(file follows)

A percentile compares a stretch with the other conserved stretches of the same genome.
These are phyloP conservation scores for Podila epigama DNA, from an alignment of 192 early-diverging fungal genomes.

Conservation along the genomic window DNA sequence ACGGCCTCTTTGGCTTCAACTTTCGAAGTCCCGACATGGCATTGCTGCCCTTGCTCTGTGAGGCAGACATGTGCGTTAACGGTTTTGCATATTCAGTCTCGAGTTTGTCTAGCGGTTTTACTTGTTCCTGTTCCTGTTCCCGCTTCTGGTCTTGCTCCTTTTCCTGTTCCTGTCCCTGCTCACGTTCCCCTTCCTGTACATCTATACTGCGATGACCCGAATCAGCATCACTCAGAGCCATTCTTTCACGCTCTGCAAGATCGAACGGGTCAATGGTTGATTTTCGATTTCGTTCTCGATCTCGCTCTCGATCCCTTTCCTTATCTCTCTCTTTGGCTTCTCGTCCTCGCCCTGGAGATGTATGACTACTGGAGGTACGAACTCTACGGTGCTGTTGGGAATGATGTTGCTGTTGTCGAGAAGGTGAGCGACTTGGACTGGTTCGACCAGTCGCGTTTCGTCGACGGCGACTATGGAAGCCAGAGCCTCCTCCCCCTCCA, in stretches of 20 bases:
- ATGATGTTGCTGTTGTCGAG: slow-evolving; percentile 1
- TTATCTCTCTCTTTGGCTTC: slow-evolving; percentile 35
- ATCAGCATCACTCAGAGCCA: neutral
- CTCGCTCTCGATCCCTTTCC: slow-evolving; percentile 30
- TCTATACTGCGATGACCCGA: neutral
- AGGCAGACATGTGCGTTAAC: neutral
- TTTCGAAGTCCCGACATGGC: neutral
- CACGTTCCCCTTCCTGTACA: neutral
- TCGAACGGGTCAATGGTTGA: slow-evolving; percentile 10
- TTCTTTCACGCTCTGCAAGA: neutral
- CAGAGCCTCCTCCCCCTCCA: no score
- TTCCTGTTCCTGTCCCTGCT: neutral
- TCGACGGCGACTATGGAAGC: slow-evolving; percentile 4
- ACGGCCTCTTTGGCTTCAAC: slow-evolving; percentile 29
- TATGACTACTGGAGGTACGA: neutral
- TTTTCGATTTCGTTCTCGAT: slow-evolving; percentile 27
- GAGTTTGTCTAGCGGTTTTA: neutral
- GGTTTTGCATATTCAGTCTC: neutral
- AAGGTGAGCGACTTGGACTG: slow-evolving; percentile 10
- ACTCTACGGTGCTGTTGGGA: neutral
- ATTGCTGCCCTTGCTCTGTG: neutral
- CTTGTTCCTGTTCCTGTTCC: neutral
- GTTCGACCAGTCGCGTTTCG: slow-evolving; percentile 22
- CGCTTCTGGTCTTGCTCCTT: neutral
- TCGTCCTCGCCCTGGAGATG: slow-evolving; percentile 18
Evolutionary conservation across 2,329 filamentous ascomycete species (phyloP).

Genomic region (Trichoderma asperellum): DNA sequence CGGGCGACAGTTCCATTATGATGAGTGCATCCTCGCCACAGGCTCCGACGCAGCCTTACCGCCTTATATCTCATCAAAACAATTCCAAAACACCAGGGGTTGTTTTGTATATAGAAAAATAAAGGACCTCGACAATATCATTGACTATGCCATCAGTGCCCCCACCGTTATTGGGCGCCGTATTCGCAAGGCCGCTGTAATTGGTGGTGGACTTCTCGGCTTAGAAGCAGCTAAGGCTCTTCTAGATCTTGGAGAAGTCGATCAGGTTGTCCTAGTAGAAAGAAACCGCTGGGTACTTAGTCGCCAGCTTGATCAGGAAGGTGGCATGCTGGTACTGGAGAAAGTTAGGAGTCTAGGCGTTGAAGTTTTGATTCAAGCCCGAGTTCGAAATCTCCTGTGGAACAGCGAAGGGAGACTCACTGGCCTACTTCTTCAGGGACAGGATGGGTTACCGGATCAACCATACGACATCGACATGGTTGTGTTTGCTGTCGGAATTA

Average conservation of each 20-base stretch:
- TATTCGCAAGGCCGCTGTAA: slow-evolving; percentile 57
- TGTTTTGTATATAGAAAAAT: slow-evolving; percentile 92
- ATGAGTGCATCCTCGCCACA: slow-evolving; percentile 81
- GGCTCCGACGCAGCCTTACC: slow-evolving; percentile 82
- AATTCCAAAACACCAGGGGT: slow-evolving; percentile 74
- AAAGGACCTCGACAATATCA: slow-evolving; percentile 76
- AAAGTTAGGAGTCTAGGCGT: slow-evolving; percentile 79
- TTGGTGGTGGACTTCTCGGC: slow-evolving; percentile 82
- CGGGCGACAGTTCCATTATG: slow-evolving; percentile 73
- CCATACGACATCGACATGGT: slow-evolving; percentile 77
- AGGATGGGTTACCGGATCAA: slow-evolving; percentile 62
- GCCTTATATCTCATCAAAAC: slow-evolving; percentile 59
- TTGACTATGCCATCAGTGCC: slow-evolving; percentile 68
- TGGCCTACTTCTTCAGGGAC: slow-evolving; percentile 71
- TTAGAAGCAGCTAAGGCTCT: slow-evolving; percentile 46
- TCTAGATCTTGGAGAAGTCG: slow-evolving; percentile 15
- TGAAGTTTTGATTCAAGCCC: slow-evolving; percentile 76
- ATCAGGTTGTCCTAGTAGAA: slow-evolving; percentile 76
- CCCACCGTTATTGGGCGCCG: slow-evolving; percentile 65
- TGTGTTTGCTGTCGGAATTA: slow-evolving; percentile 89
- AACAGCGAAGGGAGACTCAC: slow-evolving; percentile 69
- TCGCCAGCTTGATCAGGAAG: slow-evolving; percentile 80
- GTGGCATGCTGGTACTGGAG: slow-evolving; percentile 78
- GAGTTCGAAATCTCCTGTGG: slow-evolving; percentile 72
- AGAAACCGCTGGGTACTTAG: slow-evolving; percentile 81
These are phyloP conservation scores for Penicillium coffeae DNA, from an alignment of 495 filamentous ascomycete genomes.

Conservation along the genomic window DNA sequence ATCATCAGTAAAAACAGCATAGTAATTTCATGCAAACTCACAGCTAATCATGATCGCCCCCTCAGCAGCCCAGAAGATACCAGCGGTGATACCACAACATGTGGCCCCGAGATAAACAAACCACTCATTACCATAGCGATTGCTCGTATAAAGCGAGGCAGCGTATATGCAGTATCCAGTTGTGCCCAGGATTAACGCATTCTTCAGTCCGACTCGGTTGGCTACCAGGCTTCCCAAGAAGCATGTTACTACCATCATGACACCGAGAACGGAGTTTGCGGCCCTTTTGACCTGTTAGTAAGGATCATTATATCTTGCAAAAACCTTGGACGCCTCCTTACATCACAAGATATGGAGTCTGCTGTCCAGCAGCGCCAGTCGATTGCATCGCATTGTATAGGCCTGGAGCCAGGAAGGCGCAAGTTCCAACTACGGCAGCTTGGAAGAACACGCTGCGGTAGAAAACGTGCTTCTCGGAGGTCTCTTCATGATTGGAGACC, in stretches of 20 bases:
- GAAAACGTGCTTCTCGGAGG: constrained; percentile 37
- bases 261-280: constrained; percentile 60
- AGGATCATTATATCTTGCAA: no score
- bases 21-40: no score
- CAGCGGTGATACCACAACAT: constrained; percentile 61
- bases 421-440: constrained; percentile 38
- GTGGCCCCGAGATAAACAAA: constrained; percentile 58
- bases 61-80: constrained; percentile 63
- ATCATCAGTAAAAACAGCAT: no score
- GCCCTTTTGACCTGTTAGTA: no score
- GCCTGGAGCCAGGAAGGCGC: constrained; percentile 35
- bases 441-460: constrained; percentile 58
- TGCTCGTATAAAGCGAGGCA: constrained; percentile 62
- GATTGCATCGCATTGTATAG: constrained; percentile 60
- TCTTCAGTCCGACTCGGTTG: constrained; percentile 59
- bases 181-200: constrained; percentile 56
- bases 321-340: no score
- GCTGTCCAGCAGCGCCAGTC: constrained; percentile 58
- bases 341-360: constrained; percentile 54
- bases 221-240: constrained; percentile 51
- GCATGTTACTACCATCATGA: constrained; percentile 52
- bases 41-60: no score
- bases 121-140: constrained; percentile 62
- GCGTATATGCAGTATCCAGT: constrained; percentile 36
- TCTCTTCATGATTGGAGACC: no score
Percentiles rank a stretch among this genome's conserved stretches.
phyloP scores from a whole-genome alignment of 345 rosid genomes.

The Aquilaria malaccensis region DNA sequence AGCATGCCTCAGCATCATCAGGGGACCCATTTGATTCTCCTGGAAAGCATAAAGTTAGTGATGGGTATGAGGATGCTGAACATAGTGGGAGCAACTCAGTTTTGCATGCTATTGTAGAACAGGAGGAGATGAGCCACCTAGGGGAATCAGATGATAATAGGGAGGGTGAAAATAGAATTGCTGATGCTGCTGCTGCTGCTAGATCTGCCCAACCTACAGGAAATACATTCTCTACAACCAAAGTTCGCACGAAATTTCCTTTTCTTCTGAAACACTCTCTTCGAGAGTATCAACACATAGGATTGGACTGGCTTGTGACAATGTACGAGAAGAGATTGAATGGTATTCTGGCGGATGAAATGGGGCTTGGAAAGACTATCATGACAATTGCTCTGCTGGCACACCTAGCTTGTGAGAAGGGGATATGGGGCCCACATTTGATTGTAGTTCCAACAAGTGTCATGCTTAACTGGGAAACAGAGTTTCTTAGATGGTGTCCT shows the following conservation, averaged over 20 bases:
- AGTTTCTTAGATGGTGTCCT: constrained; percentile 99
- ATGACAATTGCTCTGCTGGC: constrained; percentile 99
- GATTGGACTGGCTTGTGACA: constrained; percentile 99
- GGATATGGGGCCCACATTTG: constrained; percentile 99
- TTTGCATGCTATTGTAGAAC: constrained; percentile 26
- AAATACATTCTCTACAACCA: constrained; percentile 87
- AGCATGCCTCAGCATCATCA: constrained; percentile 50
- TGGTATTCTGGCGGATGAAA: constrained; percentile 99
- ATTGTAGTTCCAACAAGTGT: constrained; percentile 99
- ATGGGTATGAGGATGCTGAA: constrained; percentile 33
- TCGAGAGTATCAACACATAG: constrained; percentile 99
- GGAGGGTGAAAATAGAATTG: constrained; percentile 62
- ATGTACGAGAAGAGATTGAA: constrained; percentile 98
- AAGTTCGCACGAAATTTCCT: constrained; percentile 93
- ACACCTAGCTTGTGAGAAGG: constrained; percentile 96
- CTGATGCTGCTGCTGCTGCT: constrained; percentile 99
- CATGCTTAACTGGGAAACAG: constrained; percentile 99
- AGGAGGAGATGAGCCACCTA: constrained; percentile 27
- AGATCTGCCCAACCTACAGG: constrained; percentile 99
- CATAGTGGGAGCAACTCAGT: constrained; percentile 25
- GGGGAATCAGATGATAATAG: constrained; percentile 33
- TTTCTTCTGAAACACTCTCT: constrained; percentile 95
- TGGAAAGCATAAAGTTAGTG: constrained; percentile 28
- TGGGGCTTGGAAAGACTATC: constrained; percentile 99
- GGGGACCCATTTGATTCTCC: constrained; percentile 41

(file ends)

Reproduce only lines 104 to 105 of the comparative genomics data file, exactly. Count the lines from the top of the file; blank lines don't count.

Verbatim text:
- AGGAGGAGATGAGCCACCTA: constrained; percentile 27
- AGATCTGCCCAACCTACAGG: constrained; percentile 99